This Daily Show viewer kind of likes the formalities, but I understand his point. I also understand as an aspiring host myself that hosts can more easily lean into their strengths in particular clothes. For example, John Mulaney’s old-fashioned suit, his 1930s-radio-host vocal intonations, and his contemporary, oft-indecorous material have frequently been cited as a genius combination: a meeting of the old and new.
Noah seems to be in his element when he’s in a hoodie instead of a suit. To each his own. I like suits.
Retrospectively, the pandemic, despite all the struggles it imposed on them, also gave the late-night hosts a unique time where they and their staff were “allowed” to flounder, be vulnerable (see: Jimmy Fallon’s inclusion of his children in his bits, which is objectively charming), and experiment. And that allowance gave them time to better understand their personal strengths — where they, as people, and their respective show formats shine, and where they struggle.
In a recent conversation with Uproxx, Seth Meyers asked Late Night producer Mike Shoemaker if the audience-less version of the show is “the most natural version of the show we’ve ever done,” to which Shoemaker said, “Yeah. Definitely, yes … I think we always took how something would play to an audience into account.”
While some hosts like Stephen Colbert are self-professed audience-needers (at least according to his wife), other hosts like Seth Meyers have hit their stride speaking right to the camera, cutting out the middleman of the studio audience as an additional group to entertain, in addition to millions of viewers online. Late-night is weird.
Shoemaker elaborated in the Uproxx interview: “Pre-COVID, we had a test audience, which is, basically, during our rehearsal, we would invite people from the building, 25 tourists. And we didn’t always rely on it, but that [drove] a lot of the choices. We tried everything that way, and then that was kind of the barrier to entry. And that’s all gone. It’s really like brain-to-mouth to television.”
Perhaps this has to do with the fact that the more political late-night shows play out closer to the style of a monologue delivered by a cable news host. If Chris Cuomo, a host known for his reporting combined with comedic commentary, had to play to an audience, his show would have quite a different pace and feel (it would not work). And yet, it seems that late-night hosts and Cuomo are merging their styles into a similar genre of left-leaning, facetious news commentary, all ingested by, typically, the same audience … but that’s a Pandora’s Box if there ever was one. Focus, me!
Ultimately, the audience-less approach to late-night comedy has turned the hosts into YouTubers. The Daily Show has frequently opted for images swooshing across the screen, quick cuts between bits, zoom cuts for emphasis, and hoodie-wearing hosts. You know, YouTube.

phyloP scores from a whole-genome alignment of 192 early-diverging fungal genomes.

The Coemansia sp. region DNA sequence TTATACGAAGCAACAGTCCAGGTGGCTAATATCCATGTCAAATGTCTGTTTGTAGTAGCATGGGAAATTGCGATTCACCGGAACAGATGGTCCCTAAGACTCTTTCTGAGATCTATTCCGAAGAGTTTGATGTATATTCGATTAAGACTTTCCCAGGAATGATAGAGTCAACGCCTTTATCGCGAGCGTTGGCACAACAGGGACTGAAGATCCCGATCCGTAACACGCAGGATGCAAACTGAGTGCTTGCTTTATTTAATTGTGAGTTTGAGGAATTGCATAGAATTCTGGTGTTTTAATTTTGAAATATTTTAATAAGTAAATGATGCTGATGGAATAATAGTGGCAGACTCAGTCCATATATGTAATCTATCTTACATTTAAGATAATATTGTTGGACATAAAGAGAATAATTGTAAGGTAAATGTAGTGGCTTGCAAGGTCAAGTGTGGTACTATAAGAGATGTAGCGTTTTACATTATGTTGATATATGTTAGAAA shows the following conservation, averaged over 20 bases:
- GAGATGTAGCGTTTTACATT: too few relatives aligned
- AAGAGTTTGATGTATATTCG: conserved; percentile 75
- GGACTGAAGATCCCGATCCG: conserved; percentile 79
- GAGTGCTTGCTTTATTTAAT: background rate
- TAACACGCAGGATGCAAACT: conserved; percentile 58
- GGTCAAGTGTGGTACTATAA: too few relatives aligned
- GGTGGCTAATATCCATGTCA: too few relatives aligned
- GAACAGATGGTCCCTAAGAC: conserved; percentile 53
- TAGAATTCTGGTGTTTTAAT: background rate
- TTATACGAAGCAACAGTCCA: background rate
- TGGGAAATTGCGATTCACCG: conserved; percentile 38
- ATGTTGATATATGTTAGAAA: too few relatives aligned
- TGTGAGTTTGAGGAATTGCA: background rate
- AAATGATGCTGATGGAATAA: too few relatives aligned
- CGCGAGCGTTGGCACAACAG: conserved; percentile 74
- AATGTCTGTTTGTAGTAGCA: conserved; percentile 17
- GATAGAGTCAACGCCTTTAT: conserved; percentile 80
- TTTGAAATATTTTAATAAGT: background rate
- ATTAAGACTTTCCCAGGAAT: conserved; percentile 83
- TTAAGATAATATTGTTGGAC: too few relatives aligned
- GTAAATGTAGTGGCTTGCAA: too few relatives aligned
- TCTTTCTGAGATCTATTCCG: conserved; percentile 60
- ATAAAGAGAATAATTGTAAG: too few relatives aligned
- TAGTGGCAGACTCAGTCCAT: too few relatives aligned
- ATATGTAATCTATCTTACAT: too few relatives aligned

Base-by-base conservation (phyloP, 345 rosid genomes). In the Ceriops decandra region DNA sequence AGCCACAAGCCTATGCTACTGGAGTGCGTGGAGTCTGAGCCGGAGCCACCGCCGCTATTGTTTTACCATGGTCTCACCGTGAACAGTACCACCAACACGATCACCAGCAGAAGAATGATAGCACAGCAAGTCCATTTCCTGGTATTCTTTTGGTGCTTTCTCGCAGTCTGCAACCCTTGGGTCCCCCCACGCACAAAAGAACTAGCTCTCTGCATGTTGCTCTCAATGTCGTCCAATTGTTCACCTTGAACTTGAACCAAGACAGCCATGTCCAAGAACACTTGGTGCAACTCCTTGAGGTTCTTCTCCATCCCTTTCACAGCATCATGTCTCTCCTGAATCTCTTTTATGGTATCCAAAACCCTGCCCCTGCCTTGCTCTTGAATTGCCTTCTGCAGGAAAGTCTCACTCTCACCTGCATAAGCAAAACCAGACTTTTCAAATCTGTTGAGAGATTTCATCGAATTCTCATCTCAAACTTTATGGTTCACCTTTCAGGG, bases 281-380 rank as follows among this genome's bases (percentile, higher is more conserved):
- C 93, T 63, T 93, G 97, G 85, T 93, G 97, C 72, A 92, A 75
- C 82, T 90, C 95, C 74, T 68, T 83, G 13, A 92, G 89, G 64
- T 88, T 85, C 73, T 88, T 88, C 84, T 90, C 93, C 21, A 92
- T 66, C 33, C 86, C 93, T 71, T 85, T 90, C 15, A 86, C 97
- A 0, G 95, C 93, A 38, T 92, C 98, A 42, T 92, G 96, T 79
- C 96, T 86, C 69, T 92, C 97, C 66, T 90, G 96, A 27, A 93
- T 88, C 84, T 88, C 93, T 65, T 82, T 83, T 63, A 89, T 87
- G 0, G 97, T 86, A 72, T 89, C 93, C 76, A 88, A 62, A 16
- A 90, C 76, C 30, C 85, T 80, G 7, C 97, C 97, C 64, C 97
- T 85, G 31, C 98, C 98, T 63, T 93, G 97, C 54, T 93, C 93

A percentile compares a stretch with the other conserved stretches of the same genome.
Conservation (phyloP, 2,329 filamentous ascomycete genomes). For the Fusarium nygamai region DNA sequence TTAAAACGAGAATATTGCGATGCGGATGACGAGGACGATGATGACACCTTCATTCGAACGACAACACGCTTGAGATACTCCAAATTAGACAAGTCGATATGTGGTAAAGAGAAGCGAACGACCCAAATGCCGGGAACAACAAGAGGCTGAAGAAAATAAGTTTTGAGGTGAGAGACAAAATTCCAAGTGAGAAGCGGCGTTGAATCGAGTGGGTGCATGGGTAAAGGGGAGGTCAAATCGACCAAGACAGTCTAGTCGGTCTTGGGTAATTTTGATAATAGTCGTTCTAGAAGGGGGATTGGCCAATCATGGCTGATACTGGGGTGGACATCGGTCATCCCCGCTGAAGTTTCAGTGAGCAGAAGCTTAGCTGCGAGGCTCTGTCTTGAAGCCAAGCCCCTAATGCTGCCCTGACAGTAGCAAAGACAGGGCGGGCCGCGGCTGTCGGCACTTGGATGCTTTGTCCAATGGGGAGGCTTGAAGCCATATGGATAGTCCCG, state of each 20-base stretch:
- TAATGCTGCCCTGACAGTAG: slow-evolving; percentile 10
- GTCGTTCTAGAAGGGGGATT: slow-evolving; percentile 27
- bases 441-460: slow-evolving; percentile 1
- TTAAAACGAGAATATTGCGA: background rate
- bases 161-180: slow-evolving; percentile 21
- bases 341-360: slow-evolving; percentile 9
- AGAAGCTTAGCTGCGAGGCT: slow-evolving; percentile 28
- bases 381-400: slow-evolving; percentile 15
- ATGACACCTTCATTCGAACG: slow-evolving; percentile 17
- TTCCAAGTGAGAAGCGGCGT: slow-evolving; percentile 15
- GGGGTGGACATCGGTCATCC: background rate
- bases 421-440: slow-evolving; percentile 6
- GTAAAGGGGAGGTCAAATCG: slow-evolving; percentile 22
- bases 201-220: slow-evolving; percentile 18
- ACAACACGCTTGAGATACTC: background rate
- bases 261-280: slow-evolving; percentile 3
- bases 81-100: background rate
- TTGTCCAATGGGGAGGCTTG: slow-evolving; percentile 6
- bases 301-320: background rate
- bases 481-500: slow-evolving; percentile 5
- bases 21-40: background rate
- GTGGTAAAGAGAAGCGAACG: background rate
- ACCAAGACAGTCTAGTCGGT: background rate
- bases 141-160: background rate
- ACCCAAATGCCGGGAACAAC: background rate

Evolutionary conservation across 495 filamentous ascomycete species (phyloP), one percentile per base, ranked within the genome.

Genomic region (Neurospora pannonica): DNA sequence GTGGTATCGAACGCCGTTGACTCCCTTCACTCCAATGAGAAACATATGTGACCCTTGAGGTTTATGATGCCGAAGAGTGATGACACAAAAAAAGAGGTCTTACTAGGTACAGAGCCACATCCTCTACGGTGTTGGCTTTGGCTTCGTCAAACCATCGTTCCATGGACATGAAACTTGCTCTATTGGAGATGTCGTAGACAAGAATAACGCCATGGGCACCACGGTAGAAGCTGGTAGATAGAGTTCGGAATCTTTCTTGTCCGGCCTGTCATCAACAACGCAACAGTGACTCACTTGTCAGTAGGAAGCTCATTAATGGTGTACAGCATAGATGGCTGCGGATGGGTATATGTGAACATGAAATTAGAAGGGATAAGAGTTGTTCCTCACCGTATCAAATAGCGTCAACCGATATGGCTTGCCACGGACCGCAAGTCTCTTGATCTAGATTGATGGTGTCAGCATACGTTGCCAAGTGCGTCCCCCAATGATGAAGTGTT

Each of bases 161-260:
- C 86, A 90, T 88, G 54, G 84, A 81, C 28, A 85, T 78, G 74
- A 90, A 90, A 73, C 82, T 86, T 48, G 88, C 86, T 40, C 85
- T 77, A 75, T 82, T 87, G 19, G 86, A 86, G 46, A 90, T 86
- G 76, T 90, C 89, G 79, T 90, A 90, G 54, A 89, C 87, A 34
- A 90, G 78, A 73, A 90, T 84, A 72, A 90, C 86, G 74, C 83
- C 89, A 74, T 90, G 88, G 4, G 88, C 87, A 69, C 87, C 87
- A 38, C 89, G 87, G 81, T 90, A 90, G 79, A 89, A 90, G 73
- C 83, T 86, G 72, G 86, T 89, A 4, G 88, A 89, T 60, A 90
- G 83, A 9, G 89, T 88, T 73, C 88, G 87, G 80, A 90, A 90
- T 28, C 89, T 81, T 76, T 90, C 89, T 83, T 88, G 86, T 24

Today’s late-night shows are frequently critiqued for seeming to want to appeal to young people but feel like Johnny Carson flossing. (Or if you’re older than 20, Johnny Carson doing a particularly rigorous TikTok dance that captivated a nation for a frighteningly extensive period.) The Daily Show with Trevor Noah is less subject to these critiques than other shows, but the late-night genre itself carries an air of tradition, as if it’s something your parents probably like and thus you should cast it back into the fiery chasm from whence it came. Perhaps that’s why I like the suits.
In a time when YouTube and Twitter audiences are demanding the late-night shows adjust to their appetites, and COVID robbed the shows of their characteristic audiences, it is understandable that the transformation to YouTuber-dom has begun, consciously or unconsciously (you’ll have to ask the showrunners). Frankly, going full Markiplier is a smart move for a commentary show if you can’t get an audience. Why reinvent the wheel if you’re also making audience-less videos where a funny host talks into a camera, to YouTube? And if The Daily Show is attempting to reach young people, which its comedic stylings and political foci frequently indicate, the YouTuber approach might be its ideal medium.
But it will be up to each show to reflect on its past year and determine what, in a post-COVID (knock-on-wood) world, is best for its team and its host. Part of me fears that John Oliver may never leave his “white void” (I’m still wondering how the Season 7 finale — his exit from the void and its triumphant, Death-Star-explosion-esque destruction — narratively parses with his quiet return to his interdimensional prison in Season 8. We’ve got a continuity error, boys! Tim Carvell, I’d like a word).
Based on the last year, I think The Daily Show with Trevor Noah would work well as a laugh-track-less series. But, I also want to sit in a Daily Show audience again before I die. I’m happy to duct-tape my mouth if they want.
And who knows? To match their more YouTuber-like style, and Noah’s observation of a genre increasingly “stripped” of its “pomp and ceremony,” the shows might begin to supplement their political, informational content with increasingly, if you will, secular fare. We’ll see what happens. In the meantime, I can’t wait to see The Daily Show writers’ personal takes on both.